In the early 1900s, the American Medical Association(AMA) formed the Council on Medical Education(CME) to restructure medical education. Why? Because it was a hodgepodge of inconsistency. The AMA wanted better doctors, better medical education, and better quality of care. Why? Because it was necessary to ensure the safety and care of the public. The CME, with the support of the Carnegie Foundation, decided to perform a survey of all medical schools in North America (of which there were 155) in an effort to find the standard they sought. Abraham Flexner, an esteemed educator (and unapologetic racist), was selected to execute the survey. Flexner ultimately settled on six institutions which he believed set the standard the AMA was seeking. His recommendations became known as the Flexner Report. His number one choice was Johns Hopkins, the medical model that continues to be followed today, 100+ years after his report. Substandard institutions were either absorbed by larger centers of education or closed down completely. Ultimately, the 155 medical schools were whittled down to 31 which had more rigorous admission requirements and standardized curricula.
As a result of the actions initiated by the AMA, medical education in the U.S. and Canada subsequently became the best in the world. This is exactly how education should function. Strive for the best to be the best. Everyone will not succeed; that is to be expected. If 100% of individuals could accomplish a set goal, surely one must question just how valuable the goal. One aspect of achievement is the work invested; the accomplishment gives one a sense of pride for a job well done. Isn’t that acknowledgement the reward? Isn’t the Olympics about those who have achieved excellence in their sport and recognition for that triumph? It takes years to attain that level of success. Because nothing worth having ever comes easy.
Today, there appears to be a paradigm shift occurring in which truncated “accomplishments” are rewarded with degrees, titles, job offers, financial compensation, etc. False equivalence to earned success when it is, in fact, not comparable. Time spent pursuing one’s honorable goals is ridiculed by others. As one who has lectured frequently on the value of education, this laissez faire mentality angers me. As a descendant of slaves who would be lynched for daring to learn how to read, this lackadaisical approach to education as a whole offends me. Online “Doctorate” degrees abound. Programs that are non-standardized, non-vetted, without oversight of any legitimate accrediting body and without stringent admission criteria exists in multiple disciplines, including health care. No one wants to do the work. No one wants to make the sacrifices. No one wants to pay the price. Let’s just find the alternate, easier pathway to obtain that all important but superfluous “degree” that is not worth the toilet paper on which it is written. Paper that would be worth more if I wiped my a** with it.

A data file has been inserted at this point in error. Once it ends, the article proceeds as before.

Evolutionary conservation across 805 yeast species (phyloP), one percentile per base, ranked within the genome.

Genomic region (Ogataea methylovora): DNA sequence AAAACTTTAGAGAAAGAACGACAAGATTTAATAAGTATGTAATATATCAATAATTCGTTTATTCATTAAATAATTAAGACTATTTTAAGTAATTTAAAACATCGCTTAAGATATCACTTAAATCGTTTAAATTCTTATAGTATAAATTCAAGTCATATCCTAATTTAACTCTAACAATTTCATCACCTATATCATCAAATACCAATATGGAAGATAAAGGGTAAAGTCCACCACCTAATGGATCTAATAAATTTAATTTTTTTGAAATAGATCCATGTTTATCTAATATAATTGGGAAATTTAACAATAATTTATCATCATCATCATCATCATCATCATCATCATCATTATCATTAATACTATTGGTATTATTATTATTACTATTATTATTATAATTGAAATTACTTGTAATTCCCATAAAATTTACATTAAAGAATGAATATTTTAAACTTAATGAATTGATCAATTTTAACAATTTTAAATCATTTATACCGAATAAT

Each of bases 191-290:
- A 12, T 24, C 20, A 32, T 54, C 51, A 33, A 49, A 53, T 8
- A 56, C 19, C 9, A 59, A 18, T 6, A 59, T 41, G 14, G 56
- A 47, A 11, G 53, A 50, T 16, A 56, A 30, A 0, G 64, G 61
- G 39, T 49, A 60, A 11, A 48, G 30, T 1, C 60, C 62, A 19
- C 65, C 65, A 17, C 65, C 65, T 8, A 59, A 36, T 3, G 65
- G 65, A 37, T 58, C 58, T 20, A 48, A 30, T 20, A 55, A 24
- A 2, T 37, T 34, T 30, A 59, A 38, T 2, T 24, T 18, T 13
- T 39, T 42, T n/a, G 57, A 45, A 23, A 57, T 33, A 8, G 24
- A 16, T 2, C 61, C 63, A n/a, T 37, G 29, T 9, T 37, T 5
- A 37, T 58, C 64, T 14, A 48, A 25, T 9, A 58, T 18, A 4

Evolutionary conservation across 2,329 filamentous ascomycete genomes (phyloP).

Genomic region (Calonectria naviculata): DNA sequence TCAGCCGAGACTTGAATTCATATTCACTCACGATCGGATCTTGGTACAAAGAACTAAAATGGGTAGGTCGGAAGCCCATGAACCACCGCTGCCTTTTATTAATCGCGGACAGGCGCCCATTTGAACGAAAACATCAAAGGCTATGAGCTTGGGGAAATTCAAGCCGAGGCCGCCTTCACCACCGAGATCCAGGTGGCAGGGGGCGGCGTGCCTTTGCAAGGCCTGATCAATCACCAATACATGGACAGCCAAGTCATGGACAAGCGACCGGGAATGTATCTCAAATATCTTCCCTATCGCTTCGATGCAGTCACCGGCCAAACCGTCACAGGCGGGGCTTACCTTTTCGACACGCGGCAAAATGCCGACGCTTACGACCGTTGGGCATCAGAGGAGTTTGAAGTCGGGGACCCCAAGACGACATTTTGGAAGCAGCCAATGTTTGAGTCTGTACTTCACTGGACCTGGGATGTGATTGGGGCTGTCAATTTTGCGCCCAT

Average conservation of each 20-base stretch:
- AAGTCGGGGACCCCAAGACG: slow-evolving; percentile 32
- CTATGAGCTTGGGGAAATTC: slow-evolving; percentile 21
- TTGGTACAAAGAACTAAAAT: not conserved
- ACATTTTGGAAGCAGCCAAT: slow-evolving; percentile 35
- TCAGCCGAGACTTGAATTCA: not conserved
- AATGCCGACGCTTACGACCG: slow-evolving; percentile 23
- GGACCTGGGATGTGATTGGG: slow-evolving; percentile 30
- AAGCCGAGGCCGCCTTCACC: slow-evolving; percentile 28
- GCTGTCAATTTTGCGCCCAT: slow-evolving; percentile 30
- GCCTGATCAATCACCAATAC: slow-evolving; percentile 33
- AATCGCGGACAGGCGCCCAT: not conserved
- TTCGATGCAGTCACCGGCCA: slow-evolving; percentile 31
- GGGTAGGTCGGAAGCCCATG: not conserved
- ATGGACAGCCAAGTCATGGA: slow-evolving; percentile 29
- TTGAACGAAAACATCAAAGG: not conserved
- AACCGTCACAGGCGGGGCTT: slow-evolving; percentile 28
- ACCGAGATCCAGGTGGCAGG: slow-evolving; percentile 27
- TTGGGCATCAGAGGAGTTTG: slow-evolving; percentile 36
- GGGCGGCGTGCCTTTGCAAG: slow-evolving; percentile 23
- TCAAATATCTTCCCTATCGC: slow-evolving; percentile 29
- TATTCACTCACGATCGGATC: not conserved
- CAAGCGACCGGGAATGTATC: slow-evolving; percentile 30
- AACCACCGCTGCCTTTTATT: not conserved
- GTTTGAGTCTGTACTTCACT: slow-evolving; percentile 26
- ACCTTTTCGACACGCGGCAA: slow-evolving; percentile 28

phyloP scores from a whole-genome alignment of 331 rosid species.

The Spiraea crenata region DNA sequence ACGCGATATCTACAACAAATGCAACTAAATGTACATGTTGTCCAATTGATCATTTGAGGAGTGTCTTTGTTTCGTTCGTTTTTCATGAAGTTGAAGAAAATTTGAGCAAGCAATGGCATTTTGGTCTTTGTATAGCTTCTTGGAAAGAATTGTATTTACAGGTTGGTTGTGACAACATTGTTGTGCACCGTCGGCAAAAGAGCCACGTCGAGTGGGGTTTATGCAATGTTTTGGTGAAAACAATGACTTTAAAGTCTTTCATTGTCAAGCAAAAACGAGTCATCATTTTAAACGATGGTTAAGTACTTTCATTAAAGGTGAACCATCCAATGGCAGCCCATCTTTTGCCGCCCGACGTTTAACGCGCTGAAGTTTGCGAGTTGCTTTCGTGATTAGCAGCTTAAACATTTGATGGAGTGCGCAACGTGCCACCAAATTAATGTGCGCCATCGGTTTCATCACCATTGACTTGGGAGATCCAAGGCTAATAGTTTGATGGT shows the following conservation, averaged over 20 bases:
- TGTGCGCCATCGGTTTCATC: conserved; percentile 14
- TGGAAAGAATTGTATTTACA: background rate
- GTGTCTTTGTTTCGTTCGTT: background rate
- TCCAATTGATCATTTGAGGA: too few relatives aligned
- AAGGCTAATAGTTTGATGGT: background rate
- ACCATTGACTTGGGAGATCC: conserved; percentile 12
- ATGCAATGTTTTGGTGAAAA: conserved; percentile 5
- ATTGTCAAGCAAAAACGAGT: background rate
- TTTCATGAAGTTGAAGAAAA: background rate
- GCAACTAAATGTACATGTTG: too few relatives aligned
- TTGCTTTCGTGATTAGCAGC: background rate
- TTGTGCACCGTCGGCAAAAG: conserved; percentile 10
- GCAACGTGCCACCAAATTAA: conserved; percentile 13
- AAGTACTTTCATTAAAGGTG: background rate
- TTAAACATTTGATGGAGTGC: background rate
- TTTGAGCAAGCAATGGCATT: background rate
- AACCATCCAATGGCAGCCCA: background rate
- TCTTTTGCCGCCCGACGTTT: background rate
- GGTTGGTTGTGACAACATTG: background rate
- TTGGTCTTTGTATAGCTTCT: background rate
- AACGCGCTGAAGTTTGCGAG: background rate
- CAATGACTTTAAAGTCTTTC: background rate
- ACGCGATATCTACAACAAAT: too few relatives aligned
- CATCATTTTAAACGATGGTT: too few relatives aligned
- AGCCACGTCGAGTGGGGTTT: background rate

Education is about investment. Investment in ourselves. Investment in our craft. Investment in our future. Like all meaningful investments, the return is delayed. Patience is a virtue in such situations. We know there will be a return…with interest. That interest is the knowledge gained. That is the value of medical education, which by itself can do nothing. However, when that education is absorbed, incorporated, processed and utilized, it becomes knowledge. And that knowledge can then be shared with our next generation of physicians. It is the gift that keeps on giving. Do not allow others(insert corporate medicine here)to demean it. Do not take it for granted. Do not abuse it. Honor it. It deserves no less. Surely if the forefathers of medicine saw its value 100+ years ago, how can we not? Most importantly, respect those within it who have paid the price so that they could fulfill the objectives set by the AMA one hundred years ago–to ensure the safety and care of the public.